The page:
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  • Tech Journalist

From DevOps to DevEx: Empowering the engineering experience  

In the evolving technologies, the role of tech talent in businesses still persists. The anticipated global developer population, nearing 29 million in 2024 surpasses the entire population of Australia.

However, despite this growth, developer productivity remains optimal, with only 30% to 40% of their time dedicated to feature development. The adoption of Agile, DevSecOps, and cloud engineering has become mainstream, enhancing speed, quality and cross-functional collaboration. 

A new strong point is emerging for companies dedicated to attracting and retaining top tech talent: Developer Experience (DevEx). This developer-first mindset prioritizes every touchpoint software engineers have with the organization to enhance day-to-day productivity and satisfaction.

Industry leaders are in consensus that a positive developer experience yields improved end-user and customer experiences, prompting a shift from measuring speed and quantity to providing the right tools, platforms, and feedback mechanisms. 

Metrics such as time-to-first pull request, backlog changes, and defect ratios are taking precedence over traditional measures. The shift from decentralized teams to pod structures formalizes collaboration across engineering, user experience, cyber, risk, quality management, and product teams. Companies investing in DevEx report a notable impact on profitability, with 81% acknowledging moderate or significant positive effects.

The demand for engineers caused by the COVID-19-induced digital transformation has led to a surge in global spending on digital transformation, expected to reach US$2.51 trillion in 2024.

Software development job growth is anticipated at 25% within the next decade, significantly surpassing the 8% average growth rate for other professions. Notably, only 10% of new software developer roles are concentrated in tech companies, emphasizing the widespread need for digital goods and services across industries.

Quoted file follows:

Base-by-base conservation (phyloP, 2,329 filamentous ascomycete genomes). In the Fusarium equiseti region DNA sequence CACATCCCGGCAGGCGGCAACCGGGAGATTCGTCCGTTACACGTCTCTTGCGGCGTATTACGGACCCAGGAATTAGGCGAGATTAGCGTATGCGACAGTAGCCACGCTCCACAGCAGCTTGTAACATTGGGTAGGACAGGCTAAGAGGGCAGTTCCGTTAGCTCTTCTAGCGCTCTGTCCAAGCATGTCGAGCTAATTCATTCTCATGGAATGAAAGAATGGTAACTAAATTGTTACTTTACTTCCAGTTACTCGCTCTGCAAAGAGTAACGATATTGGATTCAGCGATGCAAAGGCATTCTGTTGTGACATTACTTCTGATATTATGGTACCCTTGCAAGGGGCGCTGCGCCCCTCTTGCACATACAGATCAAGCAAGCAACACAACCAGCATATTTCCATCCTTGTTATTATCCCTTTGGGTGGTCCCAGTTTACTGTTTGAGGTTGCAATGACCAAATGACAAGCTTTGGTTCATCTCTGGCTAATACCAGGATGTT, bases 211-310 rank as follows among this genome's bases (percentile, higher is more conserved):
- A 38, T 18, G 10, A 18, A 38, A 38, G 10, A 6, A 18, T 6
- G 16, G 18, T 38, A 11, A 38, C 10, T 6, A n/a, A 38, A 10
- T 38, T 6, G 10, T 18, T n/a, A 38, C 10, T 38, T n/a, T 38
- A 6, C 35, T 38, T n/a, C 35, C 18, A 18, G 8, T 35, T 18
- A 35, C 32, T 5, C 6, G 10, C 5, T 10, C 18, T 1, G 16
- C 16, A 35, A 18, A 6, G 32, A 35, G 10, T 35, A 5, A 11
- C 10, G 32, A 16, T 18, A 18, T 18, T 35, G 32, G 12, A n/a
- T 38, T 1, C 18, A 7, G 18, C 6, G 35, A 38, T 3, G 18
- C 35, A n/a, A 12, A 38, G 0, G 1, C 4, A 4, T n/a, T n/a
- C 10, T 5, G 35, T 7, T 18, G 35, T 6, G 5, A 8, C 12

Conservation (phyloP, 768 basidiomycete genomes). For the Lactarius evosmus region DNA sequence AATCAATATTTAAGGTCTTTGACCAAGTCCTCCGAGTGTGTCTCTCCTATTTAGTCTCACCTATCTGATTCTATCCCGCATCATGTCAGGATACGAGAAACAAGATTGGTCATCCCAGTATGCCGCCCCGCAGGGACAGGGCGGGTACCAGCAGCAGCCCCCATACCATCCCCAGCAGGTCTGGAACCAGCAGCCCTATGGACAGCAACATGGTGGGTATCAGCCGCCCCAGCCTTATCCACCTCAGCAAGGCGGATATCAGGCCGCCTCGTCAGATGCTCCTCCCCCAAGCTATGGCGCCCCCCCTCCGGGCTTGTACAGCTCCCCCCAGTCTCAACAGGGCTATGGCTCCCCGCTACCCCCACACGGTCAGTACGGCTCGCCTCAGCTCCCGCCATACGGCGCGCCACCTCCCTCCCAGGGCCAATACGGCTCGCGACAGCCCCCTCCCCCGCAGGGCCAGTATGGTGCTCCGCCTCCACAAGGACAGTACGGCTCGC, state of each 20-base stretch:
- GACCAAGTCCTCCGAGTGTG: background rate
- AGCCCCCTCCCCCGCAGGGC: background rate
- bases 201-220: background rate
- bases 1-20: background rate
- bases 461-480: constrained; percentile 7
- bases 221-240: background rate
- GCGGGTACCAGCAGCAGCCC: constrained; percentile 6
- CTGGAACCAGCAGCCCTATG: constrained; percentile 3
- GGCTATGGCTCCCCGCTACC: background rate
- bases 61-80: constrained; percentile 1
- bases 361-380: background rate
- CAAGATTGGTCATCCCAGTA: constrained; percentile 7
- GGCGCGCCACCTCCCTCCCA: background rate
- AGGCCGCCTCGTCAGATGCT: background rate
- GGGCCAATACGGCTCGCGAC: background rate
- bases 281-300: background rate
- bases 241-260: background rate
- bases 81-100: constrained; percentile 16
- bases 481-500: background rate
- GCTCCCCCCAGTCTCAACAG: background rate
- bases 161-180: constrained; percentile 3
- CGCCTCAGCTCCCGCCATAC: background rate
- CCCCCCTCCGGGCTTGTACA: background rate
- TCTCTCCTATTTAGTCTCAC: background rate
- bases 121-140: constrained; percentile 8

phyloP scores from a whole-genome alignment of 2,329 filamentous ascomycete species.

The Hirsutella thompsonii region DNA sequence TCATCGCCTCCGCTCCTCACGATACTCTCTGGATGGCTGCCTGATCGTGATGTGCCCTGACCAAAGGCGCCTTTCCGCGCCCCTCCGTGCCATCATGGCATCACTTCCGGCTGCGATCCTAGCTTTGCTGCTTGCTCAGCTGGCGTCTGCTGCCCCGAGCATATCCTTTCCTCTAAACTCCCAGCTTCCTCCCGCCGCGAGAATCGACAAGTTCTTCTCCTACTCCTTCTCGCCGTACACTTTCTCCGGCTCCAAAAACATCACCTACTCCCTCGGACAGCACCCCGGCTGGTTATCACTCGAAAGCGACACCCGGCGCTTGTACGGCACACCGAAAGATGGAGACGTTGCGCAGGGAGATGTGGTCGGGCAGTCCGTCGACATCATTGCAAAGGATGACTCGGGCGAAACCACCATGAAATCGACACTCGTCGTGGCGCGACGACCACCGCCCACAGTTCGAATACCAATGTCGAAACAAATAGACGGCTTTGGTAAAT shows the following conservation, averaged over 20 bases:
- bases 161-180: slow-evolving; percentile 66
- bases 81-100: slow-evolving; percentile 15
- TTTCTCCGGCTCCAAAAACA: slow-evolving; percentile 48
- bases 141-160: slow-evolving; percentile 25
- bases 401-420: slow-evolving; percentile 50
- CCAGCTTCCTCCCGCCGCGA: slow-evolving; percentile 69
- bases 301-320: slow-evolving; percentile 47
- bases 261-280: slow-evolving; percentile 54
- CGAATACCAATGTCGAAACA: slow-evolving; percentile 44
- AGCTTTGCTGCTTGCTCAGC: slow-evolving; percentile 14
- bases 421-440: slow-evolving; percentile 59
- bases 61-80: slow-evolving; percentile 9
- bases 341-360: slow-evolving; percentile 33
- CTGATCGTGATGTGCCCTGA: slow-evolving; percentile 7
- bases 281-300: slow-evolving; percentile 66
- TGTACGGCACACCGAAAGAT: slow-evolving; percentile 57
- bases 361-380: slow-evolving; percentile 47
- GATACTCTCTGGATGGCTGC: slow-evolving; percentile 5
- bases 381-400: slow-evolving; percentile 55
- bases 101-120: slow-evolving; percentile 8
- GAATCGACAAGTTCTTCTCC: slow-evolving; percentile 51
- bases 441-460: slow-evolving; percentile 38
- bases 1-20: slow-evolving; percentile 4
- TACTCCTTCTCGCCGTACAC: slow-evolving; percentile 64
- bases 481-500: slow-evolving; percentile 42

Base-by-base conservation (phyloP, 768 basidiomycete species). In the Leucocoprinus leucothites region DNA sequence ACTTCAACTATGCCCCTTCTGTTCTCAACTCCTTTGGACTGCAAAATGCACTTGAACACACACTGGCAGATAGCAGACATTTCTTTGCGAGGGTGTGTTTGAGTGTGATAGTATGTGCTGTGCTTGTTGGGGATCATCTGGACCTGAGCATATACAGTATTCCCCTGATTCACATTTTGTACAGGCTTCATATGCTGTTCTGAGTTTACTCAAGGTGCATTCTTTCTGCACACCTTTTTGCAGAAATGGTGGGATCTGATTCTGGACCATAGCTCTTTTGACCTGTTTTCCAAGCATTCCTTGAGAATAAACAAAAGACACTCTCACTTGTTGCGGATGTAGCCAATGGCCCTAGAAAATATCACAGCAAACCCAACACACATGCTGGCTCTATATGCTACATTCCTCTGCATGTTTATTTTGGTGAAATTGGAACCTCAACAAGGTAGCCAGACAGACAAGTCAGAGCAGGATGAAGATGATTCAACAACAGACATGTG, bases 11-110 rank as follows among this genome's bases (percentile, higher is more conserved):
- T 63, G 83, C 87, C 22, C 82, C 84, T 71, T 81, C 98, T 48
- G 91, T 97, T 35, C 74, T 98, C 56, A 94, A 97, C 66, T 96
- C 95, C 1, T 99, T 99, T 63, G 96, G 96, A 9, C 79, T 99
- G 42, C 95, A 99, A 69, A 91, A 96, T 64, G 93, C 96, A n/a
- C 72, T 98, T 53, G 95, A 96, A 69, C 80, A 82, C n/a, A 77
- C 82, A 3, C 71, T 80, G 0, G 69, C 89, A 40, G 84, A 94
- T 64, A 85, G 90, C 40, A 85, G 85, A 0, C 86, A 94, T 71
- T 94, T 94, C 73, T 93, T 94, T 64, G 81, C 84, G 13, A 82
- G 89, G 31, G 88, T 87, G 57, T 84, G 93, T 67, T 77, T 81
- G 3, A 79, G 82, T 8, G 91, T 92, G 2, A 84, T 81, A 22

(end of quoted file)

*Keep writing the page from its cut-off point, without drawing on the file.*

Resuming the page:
Organizations, both in government and commercial sectors are adopting developer experience practices to attract and retain developers. Practices such as continuous integration and continuous deployment pipelines, "shifting left" to adopt automation and testing earlier in the software development process, and full-stack engineering are being implemented. 

Despite the demand for software developers, many companies face roadblocks hindering developer productivity and satisfaction, including time spent on configuration, tool integration, and debugging.

The challenges that engineering leaders encounter in designing leading developer experiences call for a holistic change. A comprehensive DevEx focuses on platforms and tools, ways of working and flow, and talent experience. 

The transition from DevOps to DevEx emphasizes a cycle where developers empowered with the right tools and culture enhance productivity. A thorough framework, considering all aspects of developers' impact, is crucial. 

Leading organizations are creating one-stop platforms for developers, providing access to source code, documentation, and tools. The future of DevEx lies in integrated intuitive tools, enabling a thoroughly integrated technology landscape aligned with business strategy.

The journey toward a new developer experience extends beyond the technology division. With the right platforms, processes, and culture, the aspiration for "10x" engineers becomes achievable. 

As generative AI advances, hindrances may diminish, empowering engineers to focus on cutting-edge innovations. The groundwork laid in establishing a new developer experience goes beyond technology, potentially transforming all employees into low-level engineers, emphasizing the increasing centrality of technology to business operations.


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